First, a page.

“There were some incredible stories we heard in the coming weeks,” Carlini said. “Some of your big corporate types who had places to be just walked up to auto dealerships and bought a new care to get where they needed to be.
Carlini and then East Fork Battalion Chief Ron Haskins managed to arrange a ride with a friend from Illinois.
“He was headed to Joliet, (Ill.) and he had a car,” Carlini said. “There was another guy from Alaska, who happened to have a father who was the principal at Wells High School in Nevada. He overheard us talking and got a ride with us.”
The quartet left Maryland around 2 p.m. on September 11 and embarked on what would ultimately be a three-day journey back home.
They had to finagle a transfer of the car at a hole-in-the-wall rental place in Illinois and were left scrambling for a room in Nebraska after arriving in the middle of a town’s annual Hog Festival.
“On our way out of the hotel, to top it all off, we ran into Miss Hog Queen,” Carlini said with a laugh. “She had the Hog Banner and everything. You can’t make these things up.”
In the meantime, Troy Valenzuela, now battalion chief with East Fork, began organizing a boot drive to raise fund for the families of the firefighters lost in New York.
“It was a unique situation as you had the fire chief and the union president in the same car driving across the country,” Carlini said. “Troy would call us with questions on how to plan this thing out, and get approval to go ahead with it. Ron and I could talk it over right there and away it went.
“This community, in true fashion, responded. They generated a considerable amount of money and Ron and Troy were able to present that to a representative from the New York post. In just a short time, this community raised $300,000. It was a pretty impressive thing to see this community come together for that type of a situation. It was truly something that impacted the entire country.”
The memory of the events of 9/11 is renewed annually, but East Fork has taken extra measures over time to recognize the sacrifice.
For example, rather than the standard “Keep Back 500 feet,” the back of Engine 14 reads “Keep Back 343 Feet.”
On the 10th anniversary four years ago, the district wore memorial patches bearing the words “We will never forget” on the shoulder of their uniform shirts.
“One of our volunteers had a relative who was driving across the country selling these patches, all the way up to New York City to donate the proceeds,” Fogerson said. “We wanted to contribute to that.”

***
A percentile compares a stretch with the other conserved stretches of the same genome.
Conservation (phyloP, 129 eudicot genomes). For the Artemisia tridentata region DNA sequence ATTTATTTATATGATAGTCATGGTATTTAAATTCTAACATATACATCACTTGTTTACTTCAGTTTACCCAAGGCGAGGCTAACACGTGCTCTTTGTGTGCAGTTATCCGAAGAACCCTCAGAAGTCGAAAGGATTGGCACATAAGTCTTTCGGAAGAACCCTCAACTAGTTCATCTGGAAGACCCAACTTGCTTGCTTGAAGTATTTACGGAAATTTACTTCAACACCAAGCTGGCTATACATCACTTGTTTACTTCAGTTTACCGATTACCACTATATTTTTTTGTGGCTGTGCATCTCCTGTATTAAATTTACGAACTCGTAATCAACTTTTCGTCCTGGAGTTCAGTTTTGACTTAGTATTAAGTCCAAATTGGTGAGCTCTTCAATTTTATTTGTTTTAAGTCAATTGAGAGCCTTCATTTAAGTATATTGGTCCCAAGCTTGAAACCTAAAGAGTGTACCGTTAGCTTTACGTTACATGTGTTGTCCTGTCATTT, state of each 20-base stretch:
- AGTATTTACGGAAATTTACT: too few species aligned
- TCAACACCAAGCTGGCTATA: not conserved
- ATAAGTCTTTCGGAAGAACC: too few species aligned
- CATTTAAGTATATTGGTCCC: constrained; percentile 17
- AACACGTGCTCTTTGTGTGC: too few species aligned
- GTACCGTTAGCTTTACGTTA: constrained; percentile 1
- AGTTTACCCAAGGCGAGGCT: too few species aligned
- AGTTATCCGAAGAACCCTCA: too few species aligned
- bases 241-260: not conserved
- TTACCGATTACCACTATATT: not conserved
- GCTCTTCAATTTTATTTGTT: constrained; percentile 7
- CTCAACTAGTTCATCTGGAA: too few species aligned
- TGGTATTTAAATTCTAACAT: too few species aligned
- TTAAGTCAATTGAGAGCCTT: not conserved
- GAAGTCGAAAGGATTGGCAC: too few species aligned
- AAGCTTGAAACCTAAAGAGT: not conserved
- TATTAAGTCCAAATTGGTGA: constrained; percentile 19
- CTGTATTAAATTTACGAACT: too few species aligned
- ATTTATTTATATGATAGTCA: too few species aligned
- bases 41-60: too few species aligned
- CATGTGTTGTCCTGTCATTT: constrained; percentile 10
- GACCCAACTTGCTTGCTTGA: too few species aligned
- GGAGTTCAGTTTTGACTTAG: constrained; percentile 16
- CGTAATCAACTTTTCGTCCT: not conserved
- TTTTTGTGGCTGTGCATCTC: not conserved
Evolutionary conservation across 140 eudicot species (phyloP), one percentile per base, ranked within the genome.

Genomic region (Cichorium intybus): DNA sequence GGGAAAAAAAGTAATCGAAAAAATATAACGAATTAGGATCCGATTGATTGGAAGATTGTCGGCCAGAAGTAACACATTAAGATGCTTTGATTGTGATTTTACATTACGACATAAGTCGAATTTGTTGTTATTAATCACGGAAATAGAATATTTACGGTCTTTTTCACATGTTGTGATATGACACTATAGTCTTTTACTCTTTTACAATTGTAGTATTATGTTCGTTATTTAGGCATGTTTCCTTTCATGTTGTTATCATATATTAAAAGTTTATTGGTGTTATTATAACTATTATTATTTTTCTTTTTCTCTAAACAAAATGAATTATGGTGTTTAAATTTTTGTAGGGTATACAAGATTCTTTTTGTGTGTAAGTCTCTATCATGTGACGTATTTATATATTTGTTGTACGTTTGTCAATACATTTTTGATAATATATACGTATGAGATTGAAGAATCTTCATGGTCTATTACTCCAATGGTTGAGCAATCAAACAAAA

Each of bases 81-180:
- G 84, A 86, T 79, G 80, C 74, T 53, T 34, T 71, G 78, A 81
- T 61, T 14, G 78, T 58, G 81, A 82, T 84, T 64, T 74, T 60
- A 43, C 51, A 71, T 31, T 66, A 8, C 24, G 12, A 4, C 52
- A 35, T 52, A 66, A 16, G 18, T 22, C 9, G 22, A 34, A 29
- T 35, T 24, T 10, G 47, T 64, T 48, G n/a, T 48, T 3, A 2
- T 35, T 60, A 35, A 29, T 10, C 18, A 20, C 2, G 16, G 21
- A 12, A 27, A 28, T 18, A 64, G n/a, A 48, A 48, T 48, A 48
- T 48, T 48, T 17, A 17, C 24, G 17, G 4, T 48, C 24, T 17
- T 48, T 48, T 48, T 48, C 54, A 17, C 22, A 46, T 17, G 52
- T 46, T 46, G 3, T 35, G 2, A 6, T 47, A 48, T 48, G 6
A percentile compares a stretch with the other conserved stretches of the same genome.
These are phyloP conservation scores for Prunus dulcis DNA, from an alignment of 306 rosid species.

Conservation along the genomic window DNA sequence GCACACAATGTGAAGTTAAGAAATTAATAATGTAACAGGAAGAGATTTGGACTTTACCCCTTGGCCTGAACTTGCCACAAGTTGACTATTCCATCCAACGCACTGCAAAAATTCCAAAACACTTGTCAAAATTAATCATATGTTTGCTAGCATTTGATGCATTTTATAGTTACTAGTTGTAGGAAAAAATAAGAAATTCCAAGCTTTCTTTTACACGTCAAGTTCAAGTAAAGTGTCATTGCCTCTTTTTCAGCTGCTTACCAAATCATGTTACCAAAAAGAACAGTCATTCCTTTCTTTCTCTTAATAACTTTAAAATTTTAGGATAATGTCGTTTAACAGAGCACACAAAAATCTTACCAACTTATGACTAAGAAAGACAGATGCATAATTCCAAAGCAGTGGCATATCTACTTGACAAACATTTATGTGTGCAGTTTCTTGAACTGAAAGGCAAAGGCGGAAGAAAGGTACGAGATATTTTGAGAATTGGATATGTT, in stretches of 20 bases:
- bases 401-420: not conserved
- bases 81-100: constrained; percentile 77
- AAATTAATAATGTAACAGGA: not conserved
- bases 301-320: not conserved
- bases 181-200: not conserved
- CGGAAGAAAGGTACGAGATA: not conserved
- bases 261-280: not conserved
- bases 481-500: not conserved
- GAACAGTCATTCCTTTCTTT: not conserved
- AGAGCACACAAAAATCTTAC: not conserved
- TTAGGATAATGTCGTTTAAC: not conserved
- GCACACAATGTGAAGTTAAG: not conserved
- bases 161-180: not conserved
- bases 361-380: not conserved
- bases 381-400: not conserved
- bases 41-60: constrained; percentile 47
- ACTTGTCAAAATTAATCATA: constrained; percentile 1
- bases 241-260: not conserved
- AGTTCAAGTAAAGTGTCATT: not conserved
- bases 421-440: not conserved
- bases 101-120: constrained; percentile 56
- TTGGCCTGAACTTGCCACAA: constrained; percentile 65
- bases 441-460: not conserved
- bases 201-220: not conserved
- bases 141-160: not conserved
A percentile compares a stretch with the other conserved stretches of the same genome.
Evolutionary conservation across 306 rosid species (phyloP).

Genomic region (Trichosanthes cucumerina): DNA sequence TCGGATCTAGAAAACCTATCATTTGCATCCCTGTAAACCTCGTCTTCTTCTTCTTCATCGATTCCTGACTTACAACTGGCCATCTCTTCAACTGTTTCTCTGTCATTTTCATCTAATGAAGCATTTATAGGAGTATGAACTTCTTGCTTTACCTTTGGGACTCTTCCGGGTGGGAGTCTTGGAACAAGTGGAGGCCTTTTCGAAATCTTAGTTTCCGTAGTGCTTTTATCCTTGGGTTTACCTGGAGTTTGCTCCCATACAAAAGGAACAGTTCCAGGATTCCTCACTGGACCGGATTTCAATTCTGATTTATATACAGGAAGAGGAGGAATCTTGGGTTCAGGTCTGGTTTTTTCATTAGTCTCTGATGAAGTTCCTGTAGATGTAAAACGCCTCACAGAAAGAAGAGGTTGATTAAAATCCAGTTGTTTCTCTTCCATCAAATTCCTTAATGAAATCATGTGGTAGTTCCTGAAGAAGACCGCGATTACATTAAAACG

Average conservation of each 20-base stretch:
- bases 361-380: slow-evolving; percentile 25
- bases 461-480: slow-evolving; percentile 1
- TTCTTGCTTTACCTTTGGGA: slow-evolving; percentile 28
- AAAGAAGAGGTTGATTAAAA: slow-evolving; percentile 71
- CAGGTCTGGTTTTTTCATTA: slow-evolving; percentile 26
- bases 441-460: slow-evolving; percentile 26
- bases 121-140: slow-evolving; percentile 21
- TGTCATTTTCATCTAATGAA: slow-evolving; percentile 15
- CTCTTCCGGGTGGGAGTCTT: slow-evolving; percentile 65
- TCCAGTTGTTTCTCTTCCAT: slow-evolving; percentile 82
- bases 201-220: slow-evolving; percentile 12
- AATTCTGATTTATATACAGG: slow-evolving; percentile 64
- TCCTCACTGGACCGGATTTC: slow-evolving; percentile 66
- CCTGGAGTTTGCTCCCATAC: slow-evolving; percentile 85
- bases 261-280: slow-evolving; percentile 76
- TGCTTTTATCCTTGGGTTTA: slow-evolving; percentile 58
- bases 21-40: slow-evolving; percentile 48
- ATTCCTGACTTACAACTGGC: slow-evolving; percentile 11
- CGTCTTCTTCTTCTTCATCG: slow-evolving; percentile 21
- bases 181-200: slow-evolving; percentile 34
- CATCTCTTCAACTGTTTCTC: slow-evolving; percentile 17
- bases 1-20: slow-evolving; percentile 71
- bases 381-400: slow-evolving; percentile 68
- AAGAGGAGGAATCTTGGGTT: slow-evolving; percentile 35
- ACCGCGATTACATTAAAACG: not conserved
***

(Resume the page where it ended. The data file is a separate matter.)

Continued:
A rumor persists that the district’s trucks and engines are painted in the same scheme as NYFD as an additional memorial, but Carlini said the resemblance was coincidental.
“There is a little bit of resemblance there,” he said. “But I don’t know that there was a conscious decision to do that.
“There was a time where every station had its colors, and the individual volunteer departments were able to take pride in identifying themselves with different-colored apparatus. I think there was an apppropriate time for that. It brought with it a certain amount of pride and individualism.
“There is some tremendous history about the competition to see who could get water on the fire first — to the point where some departments would sabotage others departments’ efforts to get there, pulling into the right-lane of travel to prevent another department from turning into traffic to get there first.
“It’s certainly not that way now. The goal is to provide the best customer service by sending the closest resource regardless of color. The reason we migrated all to a standard color scheme was really because of a grand jury observation in 2001. They wanted all of the fire apparatus to be the same color to signify a single, untied district.
“It’s a nice link to make with the NYFD, but the predominant color for fire apparatus anywhere is red.”
The “Keep Back 343 Feet” is also displayed on the reception desk at the East Fork administrative offices.
“It’s 14 years ago now,” Carlini said. “We have a newer generation of fire fighters that don’t know why it is there. We haven’t forgotten, but we need to propagate it and let people know why these things are there. It’s an important part of our history.”
“Our guys and gals are out there every day, making those same decisions to do the right thing,” he said. “It’s a good reminder.”